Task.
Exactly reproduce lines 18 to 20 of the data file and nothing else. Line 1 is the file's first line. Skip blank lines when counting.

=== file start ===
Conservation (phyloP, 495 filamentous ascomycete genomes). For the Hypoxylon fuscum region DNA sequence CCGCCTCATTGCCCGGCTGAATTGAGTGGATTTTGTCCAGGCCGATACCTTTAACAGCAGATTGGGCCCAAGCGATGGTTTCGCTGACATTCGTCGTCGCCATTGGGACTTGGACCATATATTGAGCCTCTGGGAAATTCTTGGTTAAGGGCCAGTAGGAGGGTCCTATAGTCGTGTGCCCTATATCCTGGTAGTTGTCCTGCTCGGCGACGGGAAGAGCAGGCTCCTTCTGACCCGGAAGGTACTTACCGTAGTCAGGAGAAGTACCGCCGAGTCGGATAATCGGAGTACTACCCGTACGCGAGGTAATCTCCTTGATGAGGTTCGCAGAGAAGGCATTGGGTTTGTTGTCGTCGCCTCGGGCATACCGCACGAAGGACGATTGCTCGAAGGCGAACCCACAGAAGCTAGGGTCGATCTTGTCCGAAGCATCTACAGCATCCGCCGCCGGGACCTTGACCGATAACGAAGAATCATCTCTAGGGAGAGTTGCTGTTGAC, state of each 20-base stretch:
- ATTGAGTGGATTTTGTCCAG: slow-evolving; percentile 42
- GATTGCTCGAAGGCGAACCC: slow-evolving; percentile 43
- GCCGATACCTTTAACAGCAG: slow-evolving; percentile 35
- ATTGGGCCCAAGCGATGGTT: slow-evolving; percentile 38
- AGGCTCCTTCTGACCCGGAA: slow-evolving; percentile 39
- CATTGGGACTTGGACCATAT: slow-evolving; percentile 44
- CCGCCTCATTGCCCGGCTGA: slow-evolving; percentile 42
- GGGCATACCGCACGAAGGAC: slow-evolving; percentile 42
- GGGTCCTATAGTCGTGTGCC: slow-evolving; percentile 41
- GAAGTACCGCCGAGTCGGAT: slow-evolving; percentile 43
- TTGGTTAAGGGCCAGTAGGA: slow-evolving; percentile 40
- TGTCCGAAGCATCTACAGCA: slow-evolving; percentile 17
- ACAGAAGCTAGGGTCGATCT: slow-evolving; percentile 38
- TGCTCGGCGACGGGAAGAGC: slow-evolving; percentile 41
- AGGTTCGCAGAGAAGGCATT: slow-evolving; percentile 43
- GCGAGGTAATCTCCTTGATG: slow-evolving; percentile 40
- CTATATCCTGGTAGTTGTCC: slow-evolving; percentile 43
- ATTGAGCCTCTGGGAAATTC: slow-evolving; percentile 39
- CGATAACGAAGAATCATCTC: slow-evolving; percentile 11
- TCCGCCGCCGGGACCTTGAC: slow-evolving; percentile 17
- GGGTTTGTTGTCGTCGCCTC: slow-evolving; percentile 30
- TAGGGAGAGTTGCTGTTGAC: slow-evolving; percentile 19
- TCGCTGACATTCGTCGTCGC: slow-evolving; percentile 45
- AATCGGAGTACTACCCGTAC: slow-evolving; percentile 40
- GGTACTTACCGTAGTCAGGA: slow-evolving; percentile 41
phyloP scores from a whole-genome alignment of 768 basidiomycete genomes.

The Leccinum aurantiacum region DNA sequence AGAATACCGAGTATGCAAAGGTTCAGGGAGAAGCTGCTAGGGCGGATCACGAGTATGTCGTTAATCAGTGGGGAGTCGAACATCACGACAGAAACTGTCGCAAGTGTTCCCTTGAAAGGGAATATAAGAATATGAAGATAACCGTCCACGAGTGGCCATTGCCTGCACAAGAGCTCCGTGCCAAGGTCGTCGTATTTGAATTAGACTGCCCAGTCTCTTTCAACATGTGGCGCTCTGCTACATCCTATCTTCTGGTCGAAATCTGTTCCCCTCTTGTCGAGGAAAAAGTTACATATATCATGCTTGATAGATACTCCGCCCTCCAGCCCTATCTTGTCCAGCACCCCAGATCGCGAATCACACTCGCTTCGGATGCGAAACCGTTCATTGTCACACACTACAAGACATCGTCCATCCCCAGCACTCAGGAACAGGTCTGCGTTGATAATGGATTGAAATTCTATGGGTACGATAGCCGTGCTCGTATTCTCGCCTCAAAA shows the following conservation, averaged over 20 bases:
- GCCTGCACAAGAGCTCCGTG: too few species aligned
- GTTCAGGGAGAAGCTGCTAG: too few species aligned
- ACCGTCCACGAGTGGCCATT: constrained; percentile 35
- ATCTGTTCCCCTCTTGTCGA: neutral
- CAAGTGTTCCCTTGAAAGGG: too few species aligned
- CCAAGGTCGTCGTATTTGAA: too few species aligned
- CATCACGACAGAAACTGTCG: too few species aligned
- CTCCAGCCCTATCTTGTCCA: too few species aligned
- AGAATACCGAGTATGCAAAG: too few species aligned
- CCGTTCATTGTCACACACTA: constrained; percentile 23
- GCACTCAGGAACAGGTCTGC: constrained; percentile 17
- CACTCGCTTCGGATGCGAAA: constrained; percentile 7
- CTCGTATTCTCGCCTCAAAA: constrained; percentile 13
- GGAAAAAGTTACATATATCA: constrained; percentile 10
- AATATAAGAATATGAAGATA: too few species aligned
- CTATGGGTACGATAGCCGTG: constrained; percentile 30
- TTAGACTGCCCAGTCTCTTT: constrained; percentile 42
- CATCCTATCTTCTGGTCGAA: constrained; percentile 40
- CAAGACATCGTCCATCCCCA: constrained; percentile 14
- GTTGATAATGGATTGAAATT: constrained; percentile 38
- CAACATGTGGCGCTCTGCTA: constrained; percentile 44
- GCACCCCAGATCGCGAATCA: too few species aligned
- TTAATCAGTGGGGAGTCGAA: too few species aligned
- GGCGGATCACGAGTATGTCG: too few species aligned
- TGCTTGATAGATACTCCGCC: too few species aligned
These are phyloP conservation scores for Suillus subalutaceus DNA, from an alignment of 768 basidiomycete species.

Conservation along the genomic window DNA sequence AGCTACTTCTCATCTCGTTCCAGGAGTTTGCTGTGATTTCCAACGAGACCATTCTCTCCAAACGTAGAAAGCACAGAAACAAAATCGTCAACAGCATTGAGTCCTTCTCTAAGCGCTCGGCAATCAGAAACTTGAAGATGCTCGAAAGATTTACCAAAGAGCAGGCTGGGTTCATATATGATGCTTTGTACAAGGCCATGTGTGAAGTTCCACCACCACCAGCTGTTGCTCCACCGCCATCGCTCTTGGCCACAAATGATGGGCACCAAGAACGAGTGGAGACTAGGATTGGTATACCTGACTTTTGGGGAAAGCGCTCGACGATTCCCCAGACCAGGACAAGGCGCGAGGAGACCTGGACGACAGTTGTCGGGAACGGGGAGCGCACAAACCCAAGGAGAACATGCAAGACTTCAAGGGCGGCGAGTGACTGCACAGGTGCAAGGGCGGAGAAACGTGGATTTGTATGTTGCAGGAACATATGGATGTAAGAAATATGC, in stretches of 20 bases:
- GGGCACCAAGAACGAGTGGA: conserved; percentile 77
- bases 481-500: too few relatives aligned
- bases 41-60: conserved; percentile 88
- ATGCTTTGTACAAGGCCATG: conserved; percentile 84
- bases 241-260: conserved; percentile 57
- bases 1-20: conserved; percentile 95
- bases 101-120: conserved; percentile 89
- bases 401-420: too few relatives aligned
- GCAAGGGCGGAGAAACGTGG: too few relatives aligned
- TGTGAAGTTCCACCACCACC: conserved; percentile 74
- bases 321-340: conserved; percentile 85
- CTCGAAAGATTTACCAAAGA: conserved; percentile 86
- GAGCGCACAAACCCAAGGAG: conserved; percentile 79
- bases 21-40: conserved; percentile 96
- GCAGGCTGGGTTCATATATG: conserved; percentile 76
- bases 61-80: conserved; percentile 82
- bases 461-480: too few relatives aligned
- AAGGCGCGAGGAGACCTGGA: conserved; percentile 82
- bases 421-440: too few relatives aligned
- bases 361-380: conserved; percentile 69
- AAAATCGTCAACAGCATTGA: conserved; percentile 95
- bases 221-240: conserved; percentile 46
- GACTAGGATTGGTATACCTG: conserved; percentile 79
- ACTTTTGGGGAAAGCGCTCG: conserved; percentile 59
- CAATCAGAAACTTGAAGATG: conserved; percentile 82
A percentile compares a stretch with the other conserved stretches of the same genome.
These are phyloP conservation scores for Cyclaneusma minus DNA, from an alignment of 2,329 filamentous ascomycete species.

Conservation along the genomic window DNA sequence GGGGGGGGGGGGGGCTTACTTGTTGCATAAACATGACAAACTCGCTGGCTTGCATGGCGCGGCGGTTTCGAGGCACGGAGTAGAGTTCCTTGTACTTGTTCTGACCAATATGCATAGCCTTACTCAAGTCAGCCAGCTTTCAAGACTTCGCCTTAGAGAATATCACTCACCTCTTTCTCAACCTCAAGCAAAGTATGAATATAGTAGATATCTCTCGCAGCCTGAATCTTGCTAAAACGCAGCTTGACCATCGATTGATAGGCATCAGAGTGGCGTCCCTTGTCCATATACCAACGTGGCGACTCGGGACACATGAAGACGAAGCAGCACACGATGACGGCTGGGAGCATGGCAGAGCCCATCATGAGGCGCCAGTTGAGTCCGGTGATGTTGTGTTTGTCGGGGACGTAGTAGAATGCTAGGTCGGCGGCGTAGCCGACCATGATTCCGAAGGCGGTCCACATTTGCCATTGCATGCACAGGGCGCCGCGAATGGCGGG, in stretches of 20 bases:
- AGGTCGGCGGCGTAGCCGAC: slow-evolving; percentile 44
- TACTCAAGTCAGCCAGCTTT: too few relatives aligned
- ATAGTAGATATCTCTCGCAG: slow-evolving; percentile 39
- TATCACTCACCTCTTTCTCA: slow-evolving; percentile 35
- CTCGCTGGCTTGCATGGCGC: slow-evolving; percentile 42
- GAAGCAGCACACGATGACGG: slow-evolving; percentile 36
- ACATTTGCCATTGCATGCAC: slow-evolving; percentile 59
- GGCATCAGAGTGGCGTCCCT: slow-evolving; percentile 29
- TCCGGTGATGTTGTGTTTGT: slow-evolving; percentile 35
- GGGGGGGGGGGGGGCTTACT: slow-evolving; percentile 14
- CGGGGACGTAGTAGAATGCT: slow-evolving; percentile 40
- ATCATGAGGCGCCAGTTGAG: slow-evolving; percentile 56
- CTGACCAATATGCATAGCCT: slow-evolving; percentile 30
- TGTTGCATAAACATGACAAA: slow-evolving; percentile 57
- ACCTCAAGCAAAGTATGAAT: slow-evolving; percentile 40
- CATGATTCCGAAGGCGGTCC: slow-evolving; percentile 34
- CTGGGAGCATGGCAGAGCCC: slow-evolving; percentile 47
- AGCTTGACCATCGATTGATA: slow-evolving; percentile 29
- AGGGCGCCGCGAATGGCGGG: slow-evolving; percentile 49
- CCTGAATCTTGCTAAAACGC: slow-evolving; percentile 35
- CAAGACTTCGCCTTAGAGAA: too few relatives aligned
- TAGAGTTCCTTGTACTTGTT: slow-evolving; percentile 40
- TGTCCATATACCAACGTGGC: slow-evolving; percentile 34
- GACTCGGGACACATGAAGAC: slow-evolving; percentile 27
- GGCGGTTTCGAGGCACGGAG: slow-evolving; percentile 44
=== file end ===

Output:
- CTATATCCTGGTAGTTGTCC: slow-evolving; percentile 43
- ATTGAGCCTCTGGGAAATTC: slow-evolving; percentile 39
- CGATAACGAAGAATCATCTC: slow-evolving; percentile 11